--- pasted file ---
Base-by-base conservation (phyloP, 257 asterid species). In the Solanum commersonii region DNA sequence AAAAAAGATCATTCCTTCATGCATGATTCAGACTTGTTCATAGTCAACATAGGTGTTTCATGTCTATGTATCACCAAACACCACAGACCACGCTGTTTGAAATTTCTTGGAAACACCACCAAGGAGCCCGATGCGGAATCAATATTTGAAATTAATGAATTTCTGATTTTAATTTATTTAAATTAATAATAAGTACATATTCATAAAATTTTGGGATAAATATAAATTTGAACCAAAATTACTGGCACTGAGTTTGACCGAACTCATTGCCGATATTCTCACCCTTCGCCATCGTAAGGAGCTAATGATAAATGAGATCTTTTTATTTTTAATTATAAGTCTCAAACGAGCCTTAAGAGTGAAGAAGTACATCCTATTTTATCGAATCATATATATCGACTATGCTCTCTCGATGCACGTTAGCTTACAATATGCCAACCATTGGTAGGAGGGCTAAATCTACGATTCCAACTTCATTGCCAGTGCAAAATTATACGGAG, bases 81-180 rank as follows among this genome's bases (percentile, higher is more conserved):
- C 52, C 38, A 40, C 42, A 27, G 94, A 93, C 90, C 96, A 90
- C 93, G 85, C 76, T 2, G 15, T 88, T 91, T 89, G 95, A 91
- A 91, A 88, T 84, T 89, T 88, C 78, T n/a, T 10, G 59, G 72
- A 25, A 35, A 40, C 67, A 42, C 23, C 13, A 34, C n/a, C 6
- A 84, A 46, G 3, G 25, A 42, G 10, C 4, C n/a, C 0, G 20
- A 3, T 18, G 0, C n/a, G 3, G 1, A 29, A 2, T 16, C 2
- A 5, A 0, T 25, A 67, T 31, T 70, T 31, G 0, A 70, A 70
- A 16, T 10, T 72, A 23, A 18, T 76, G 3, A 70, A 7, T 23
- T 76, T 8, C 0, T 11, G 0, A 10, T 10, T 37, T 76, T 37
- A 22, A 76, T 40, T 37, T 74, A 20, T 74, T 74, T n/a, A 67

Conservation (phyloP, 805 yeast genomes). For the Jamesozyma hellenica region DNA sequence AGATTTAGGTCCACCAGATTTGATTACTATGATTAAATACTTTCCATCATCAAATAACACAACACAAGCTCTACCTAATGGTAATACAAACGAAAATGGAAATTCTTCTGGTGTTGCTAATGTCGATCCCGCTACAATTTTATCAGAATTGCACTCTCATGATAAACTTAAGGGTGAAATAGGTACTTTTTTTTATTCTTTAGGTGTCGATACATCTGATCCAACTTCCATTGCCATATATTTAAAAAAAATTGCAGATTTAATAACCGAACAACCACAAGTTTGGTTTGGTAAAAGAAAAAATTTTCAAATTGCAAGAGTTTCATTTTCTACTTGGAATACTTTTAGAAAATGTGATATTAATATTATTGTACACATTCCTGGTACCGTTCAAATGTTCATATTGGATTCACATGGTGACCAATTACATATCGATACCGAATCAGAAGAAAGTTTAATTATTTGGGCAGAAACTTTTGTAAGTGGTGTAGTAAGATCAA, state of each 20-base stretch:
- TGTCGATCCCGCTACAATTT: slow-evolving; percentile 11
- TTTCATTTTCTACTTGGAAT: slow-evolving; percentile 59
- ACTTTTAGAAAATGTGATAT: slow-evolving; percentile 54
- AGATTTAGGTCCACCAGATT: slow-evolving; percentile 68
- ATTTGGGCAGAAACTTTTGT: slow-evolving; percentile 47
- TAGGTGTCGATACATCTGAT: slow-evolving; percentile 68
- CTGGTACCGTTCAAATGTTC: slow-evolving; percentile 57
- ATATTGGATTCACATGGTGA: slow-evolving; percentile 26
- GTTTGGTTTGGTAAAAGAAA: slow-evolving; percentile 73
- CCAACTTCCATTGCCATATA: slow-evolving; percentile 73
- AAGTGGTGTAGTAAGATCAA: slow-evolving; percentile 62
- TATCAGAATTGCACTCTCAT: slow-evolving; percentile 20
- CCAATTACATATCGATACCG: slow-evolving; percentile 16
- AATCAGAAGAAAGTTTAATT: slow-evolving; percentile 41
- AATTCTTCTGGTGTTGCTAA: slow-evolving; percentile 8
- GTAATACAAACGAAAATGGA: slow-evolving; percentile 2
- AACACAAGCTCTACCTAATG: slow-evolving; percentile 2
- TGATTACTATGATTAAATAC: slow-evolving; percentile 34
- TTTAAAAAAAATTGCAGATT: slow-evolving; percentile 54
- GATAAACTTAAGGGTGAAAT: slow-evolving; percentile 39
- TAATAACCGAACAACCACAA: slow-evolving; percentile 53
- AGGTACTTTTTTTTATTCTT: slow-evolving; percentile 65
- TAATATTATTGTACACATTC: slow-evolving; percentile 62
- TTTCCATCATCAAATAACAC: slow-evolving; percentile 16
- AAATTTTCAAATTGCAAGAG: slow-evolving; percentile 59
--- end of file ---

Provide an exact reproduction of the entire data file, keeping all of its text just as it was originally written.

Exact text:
Base-by-base conservation (phyloP, 257 asterid species). In the Solanum commersonii region DNA sequence AAAAAAGATCATTCCTTCATGCATGATTCAGACTTGTTCATAGTCAACATAGGTGTTTCATGTCTATGTATCACCAAACACCACAGACCACGCTGTTTGAAATTTCTTGGAAACACCACCAAGGAGCCCGATGCGGAATCAATATTTGAAATTAATGAATTTCTGATTTTAATTTATTTAAATTAATAATAAGTACATATTCATAAAATTTTGGGATAAATATAAATTTGAACCAAAATTACTGGCACTGAGTTTGACCGAACTCATTGCCGATATTCTCACCCTTCGCCATCGTAAGGAGCTAATGATAAATGAGATCTTTTTATTTTTAATTATAAGTCTCAAACGAGCCTTAAGAGTGAAGAAGTACATCCTATTTTATCGAATCATATATATCGACTATGCTCTCTCGATGCACGTTAGCTTACAATATGCCAACCATTGGTAGGAGGGCTAAATCTACGATTCCAACTTCATTGCCAGTGCAAAATTATACGGAG, bases 81-180 rank as follows among this genome's bases (percentile, higher is more conserved):
- C 52, C 38, A 40, C 42, A 27, G 94, A 93, C 90, C 96, A 90
- C 93, G 85, C 76, T 2, G 15, T 88, T 91, T 89, G 95, A 91
- A 91, A 88, T 84, T 89, T 88, C 78, T n/a, T 10, G 59, G 72
- A 25, A 35, A 40, C 67, A 42, C 23, C 13, A 34, C n/a, C 6
- A 84, A 46, G 3, G 25, A 42, G 10, C 4, C n/a, C 0, G 20
- A 3, T 18, G 0, C n/a, G 3, G 1, A 29, A 2, T 16, C 2
- A 5, A 0, T 25, A 67, T 31, T 70, T 31, G 0, A 70, A 70
- A 16, T 10, T 72, A 23, A 18, T 76, G 3, A 70, A 7, T 23
- T 76, T 8, C 0, T 11, G 0, A 10, T 10, T 37, T 76, T 37
- A 22, A 76, T 40, T 37, T 74, A 20, T 74, T 74, T n/a, A 67

Conservation (phyloP, 805 yeast genomes). For the Jamesozyma hellenica region DNA sequence AGATTTAGGTCCACCAGATTTGATTACTATGATTAAATACTTTCCATCATCAAATAACACAACACAAGCTCTACCTAATGGTAATACAAACGAAAATGGAAATTCTTCTGGTGTTGCTAATGTCGATCCCGCTACAATTTTATCAGAATTGCACTCTCATGATAAACTTAAGGGTGAAATAGGTACTTTTTTTTATTCTTTAGGTGTCGATACATCTGATCCAACTTCCATTGCCATATATTTAAAAAAAATTGCAGATTTAATAACCGAACAACCACAAGTTTGGTTTGGTAAAAGAAAAAATTTTCAAATTGCAAGAGTTTCATTTTCTACTTGGAATACTTTTAGAAAATGTGATATTAATATTATTGTACACATTCCTGGTACCGTTCAAATGTTCATATTGGATTCACATGGTGACCAATTACATATCGATACCGAATCAGAAGAAAGTTTAATTATTTGGGCAGAAACTTTTGTAAGTGGTGTAGTAAGATCAA, state of each 20-base stretch:
- TGTCGATCCCGCTACAATTT: slow-evolving; percentile 11
- TTTCATTTTCTACTTGGAAT: slow-evolving; percentile 59
- ACTTTTAGAAAATGTGATAT: slow-evolving; percentile 54
- AGATTTAGGTCCACCAGATT: slow-evolving; percentile 68
- ATTTGGGCAGAAACTTTTGT: slow-evolving; percentile 47
- TAGGTGTCGATACATCTGAT: slow-evolving; percentile 68
- CTGGTACCGTTCAAATGTTC: slow-evolving; percentile 57
- ATATTGGATTCACATGGTGA: slow-evolving; percentile 26
- GTTTGGTTTGGTAAAAGAAA: slow-evolving; percentile 73
- CCAACTTCCATTGCCATATA: slow-evolving; percentile 73
- AAGTGGTGTAGTAAGATCAA: slow-evolving; percentile 62
- TATCAGAATTGCACTCTCAT: slow-evolving; percentile 20
- CCAATTACATATCGATACCG: slow-evolving; percentile 16
- AATCAGAAGAAAGTTTAATT: slow-evolving; percentile 41
- AATTCTTCTGGTGTTGCTAA: slow-evolving; percentile 8
- GTAATACAAACGAAAATGGA: slow-evolving; percentile 2
- AACACAAGCTCTACCTAATG: slow-evolving; percentile 2
- TGATTACTATGATTAAATAC: slow-evolving; percentile 34
- TTTAAAAAAAATTGCAGATT: slow-evolving; percentile 54
- GATAAACTTAAGGGTGAAAT: slow-evolving; percentile 39
- TAATAACCGAACAACCACAA: slow-evolving; percentile 53
- AGGTACTTTTTTTTATTCTT: slow-evolving; percentile 65
- TAATATTATTGTACACATTC: slow-evolving; percentile 62
- TTTCCATCATCAAATAACAC: slow-evolving; percentile 16
- AAATTTTCAAATTGCAAGAG: slow-evolving; percentile 59